‘Deeper than a sexual betrayal’: what happens if your partner doesn’t like your writing?
‘Deeper than a sexual betrayal’: what happens if your partner doesn’t like your writing? –
There are no decapitations or dead girls in Nicole Holofcener’s sublime new horror film. The incident at the center of the writer-director’s latest movie is, to a certain set anyway, far more alarming. Beth, a happily married writer (Julia Louis-Dreyfus) overhears her sweet therapist husband (Tobias Menzies) confide in a friend that her novel in progress is not shaping up to be a masterpiece.
The Pulitzer prize-winning author Benjamin Moser gasped when he heard the conceit of You Hurt My Feelings. Unlike most professions, where a person and their work can neatly coexist, being a writer involves stepping into an occupation that all but demands self-exposure and a heaping dose of vulnerability. Any piece of work – fiction, biography, poetry – is a document of the author’s hangups and preoccupations, flaws and shortcomings laid bare. How could anybody put their work out there for Goodreads evisceration and not find themselves feeling thin-skinned? And then there are the other professional circles of hell to endure: the rejections and iffy reviews, the degradation of self-promotion, the unsettling quiet of an un-buzzy publication.
“Writing can be extremely embarrassing. It can be more revealing than porn,” said Moser, whose next book is a personal meditation on Dutch painting. “Whenever you put yourself out there, you are allowing not just the possibility but the absolute certainty of criticism. If you’re not supported by your nearest and dearest, it would be impossible to go on,” he said.
To hear Moser speak of the unflagging support that he and his partner, the novelist Arthur Japin, provide each other, one can’t help wondering if their mutual appreciation society isn’t partly a reflexive bulwark against an all but inevitable unraveling. “It would be deeper than a sexual betrayal,” Moser said of what happened to Beth. “You could hook up with somebody at a party, and whatever, a couple can recover, but [learning that your partner doesn’t think you’re a good writer] is an attack on your being.”
Beth’s accidental encounter sets off a monumental crisis of self-confidence. She was already primed to feel terrible about herself: her agent is lukewarm on her manuscript, and the students she teaches confess they aren’t familiar with her previously published book, a quiet memoir that was light on the trauma that propels so many titles to top-tier status (“Maybe if Dad hadn’t just been verbally abusive, it would have been a bestseller,” she quips to her mother). Her husband’s unsolicited review ushers in an era of radical honesty that few couples would be able to weather.
“This can get really dark, because we’ve all been there,” said Arian Moayed, who plays Mark, an insecure actor and the confidant of Beth’s husband (you might know him as Stewy in Succession). “We’ve all had a moment where it’s like: ‘Oh, fuck, someone just told me the truth about my work.’”
“It’s an impossible situation,” Holofcener said of the breaking point where Beth finds herself. “It’s not just writers, I mean, actors, I think, really put themselves out there, as well as directors. I think anybody in a creative career is really vulnerable and needy, and wants validation and doesn’t want to look like a fool. It’s scary out there.”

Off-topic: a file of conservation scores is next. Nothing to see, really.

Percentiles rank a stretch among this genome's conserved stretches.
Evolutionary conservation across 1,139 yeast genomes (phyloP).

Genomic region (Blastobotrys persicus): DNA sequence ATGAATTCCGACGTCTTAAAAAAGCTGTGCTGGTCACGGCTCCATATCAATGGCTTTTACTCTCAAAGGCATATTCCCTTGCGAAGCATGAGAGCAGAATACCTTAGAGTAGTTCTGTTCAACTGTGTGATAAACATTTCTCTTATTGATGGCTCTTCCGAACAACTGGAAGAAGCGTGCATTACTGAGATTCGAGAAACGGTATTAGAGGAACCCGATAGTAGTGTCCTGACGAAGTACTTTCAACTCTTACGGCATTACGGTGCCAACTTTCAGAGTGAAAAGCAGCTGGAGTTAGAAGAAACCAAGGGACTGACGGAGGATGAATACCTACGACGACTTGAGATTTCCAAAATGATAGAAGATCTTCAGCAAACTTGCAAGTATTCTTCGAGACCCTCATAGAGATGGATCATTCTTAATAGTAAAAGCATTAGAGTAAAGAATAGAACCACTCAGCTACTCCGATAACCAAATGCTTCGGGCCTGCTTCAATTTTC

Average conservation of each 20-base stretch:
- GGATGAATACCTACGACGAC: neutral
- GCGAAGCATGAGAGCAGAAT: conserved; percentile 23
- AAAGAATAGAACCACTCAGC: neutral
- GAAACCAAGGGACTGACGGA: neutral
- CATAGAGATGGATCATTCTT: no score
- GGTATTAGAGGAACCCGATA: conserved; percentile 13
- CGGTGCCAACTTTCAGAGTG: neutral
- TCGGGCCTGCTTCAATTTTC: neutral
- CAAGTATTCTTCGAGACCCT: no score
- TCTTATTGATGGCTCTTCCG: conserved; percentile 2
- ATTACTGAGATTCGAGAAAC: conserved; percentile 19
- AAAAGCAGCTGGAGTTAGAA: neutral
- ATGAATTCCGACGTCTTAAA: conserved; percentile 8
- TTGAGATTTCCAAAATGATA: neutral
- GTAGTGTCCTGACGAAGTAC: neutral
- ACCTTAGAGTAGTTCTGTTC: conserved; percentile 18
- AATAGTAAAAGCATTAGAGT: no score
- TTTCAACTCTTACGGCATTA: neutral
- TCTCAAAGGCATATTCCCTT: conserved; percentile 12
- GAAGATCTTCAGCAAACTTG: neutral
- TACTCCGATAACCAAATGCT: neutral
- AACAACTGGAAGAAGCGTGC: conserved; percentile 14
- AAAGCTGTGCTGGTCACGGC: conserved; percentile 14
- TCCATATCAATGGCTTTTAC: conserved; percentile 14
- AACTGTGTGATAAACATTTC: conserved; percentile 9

Holofcener, who is happily dating a journalist – one who admires her work, thank you very much – pointed out that Beth’s husband didn’t object to her entire sensibility. He found fault with a single book of hers, which sets up a transgression that might be possible for two highly enlightened souls to overcome. “I’ve had friends that I thought maybe don’t really love my work that much, but they love me and sometimes it feels fine,” the director said. “And sometimes it doesn’t.”
While the day-to-day business of being a writer is boring (boot up computer, peck away at keyboard, hate self, repeat), the power dynamics that imbue writers’ personal relationships are anything but. The writer’s wife as selfless helpmeet has become a trope of the literary biography. Leo Tolstoy’s wife Sophia was something of a human Xerox machine, copying the entire text of War and Peace seven times over. Véra Nabokov was the faithful first reader, publicist and typist who memorably saved a draft of Lolita from a trash can when her husband Vladimir wanted to destroy it.
As the writer Claire Messud laid out in a piece on Virginia and Leonard Woolf in the New York Times, “the struggle in any marriage is over who gets to be crazy.” In the Woolfs’ household, the typical gender roles were reversed. Thanks to Leonard’s caretaking of their garden, household admin and the literary press they co-founded, Virginia was able to tend to the important business of being Virginia Woolf. “What is most remarkable, perhaps, about their marriage, was its extraordinary productivity,” Messud wrote.
More often, though, women in literary marriages did not enjoy such uxoriousness. Catherine Dickens, whose husband Charles once tried to place her in a mental asylum, had to live through his issuing a news release denying rumors about his household’s “domestic trouble” and taking up with a young actor. When critics raised eyebrows at how long it took Lorrie Moore between the publication of two books, she told the New York Times that juggling single motherhood, teaching and writing was not an inconsiderable task. “There are some men I know who are teaching and writing who are single fathers. But not many. Most of them have these great, devoted wives, some version of Véra Nabokov. Writers all need Véra.”